The End of the Monday Couple: Confusing Fiction with Reality
It was a sad day for many Running Man fans when it was revealed that half of the show’s “Monday Couple,” Song Ji-hyo, is in fact dating someone who doesn’t happen to be Gary. While my reaction was a noncommittal, “Well, that’s going to be awkward next episode,” other Monday Couple fans responded much more emphatically. “How could she do this to Gary?” some fans wrote earnestly. Others tweeted to Gary, “Be strong!” Some even went as far as hoping Song Ji-hyo would break up with her current boyfriend (CEO of her entertainment company, C-JeS), and run into the arms of her Running Man counterpart.
But Gary took to Twitter to unbunch the panties of Monday Couple fans who sent him tons of messages to keep his head up, and reminded them that his relationship with Ji-hyo on the show was simply a variety bit.
Did we put in too much into our act? I will work harder now, knowing that there are people out there who care about me enough to tell me to be strong, but no need for that anymore!! There’s no reason to cheer me up. There are others who are more in need of cheering. I’m simply having a hard time looking for my ego haha.
And when that only seemed to fuel fans’ sympathy, he responded again:
Why do I have to listen to people telling me that they are sorry when they don’t need to be and I don’t need to hear it?
And why did fans react so strongly to the Monday Couple “break up” when there never was a real relationship to begin with? Well, as I like to do when all else fails: blame it on variety television. The Monday Couple was formed during the early episodes of Running Man when the show’s members were just beginning to fall into their designated variety roles. Newcomer Lee Kwang-soo played the position of struggling maknae, Kim Jong-kook grabbed the spot of hot-tempered disciplinarian, and Haha landed himself the responsibility of resident schemer. As for Gary and Ji-hyo, they initially exuded an endearing awkwardness around each other, eventually developing into a storyline that catered to audiences who wanted to see them take on a more romantic rapport. Their only-on-Mondays relationship was propelled by cute situations that not only added a hilarious flair to Running Man, but also saw the emergence of a large group of fans who actually wanted the pair to be a couple in real life.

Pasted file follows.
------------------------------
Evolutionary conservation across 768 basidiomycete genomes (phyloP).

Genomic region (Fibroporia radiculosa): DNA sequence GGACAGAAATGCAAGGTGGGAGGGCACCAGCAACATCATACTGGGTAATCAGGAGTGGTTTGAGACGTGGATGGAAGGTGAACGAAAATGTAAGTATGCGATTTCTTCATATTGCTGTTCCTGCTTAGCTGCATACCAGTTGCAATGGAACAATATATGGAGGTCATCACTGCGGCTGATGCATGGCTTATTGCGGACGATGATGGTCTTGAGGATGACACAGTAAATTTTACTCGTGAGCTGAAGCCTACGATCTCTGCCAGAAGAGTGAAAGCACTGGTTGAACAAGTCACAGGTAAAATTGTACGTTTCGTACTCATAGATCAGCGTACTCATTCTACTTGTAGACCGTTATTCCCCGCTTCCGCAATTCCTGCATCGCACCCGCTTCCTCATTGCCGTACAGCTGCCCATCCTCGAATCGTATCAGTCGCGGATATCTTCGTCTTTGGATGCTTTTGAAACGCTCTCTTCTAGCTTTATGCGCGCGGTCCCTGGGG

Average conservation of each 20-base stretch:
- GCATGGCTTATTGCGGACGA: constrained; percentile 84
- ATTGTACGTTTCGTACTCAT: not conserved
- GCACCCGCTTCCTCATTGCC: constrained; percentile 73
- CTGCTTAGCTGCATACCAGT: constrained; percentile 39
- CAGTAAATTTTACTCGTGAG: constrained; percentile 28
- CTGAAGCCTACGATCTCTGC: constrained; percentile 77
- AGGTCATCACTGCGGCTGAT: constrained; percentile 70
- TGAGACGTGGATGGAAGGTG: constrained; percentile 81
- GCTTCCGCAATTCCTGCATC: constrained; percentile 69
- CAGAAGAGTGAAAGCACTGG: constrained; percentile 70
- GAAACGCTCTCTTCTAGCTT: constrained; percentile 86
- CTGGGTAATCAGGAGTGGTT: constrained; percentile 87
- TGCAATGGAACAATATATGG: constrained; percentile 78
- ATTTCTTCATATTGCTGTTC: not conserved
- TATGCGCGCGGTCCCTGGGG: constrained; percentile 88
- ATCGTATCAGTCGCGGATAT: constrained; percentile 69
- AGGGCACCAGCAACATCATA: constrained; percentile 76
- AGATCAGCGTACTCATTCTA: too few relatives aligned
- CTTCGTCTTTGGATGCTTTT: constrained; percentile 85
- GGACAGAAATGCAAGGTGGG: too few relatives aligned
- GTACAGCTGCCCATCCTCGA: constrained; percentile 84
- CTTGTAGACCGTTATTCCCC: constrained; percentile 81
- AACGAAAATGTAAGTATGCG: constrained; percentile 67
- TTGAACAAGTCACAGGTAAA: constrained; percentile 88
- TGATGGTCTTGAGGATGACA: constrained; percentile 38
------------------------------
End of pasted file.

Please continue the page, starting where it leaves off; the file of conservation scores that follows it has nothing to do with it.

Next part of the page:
Now, I’m all for shipping characters in a show. Lord knows I shipped Joey and Pacey from Dawson’s Creek for most of my preteen life (okay, and maybe I still kinda do), but shipping real people is where I draw the line for myself. It’s just ripe with fanfictiony weirdness. But Korean variety shows and the headlines surrounding them blur the boundary between fiction and reality. How do you distinguish between a person’s character on a variety show, and that same person in real life? It can get confusing, especially when show creators and the variety members themselves feed into the hype. Take this photoshopped wedding photo Gary tweeted out to fans late last year:
This is what you call fodder for the already starved imaginations of dedicated shippers all over the globe. Variety holds a unique position in entertainment because show members continue to act out their characters for fans even after the show has ended. For variety stars, the show is over after they’ve finished filming, but for some fans, the show and its characters continue even beyond that. Which is why some Monday Couple fans are not able to distinguish between Gary and Ji-hyo’s relationship on camera, and their relationship off camera. And even more alarming, some fans are not able to grasp the concept that these two were never a real couple to begin with.
Some reality shows take advantage of this concept. The most obvious example is the ever popular and inexplicably addicting We Got Married, where famous folks, specifically idols, are paired up with a member of the opposite sex and are expected to interact with each other in a domestic fashion. This means calling your husband yobo, washing the dishes together, and taking romantic vacations with each other. And judging by the reaction of one recent Khuntoria fan, sometimes the relationships on these shows can feel a little too real.
But it’s not real. And no matter how vehemently you tell me that the fake couple from your favorite variety show actually is real because, damn it, they’re made for each other—chances are, they’re probably still not real.
But in the case of the Monday Couple, I’m sure everything is going to be fine. In addition to having amazing chemistry on the show, the cast also maintains a tight friendship off-screen. In fact, as the Running Man’s PD suggested recently, all the cast members were probably already aware of Song Ji-hyo’s relationship from the beginning. And as Gary indicated, there’s no reason to feel sorry for him. He’s fine, folks. All the messages laced with sympathy are giving him nothing but stressss.
What do you think about the real-life shipping phenomenon? Are there any non-dating couples you wish would date? Don’t worry, you can tell me—I’ll keep it a secret.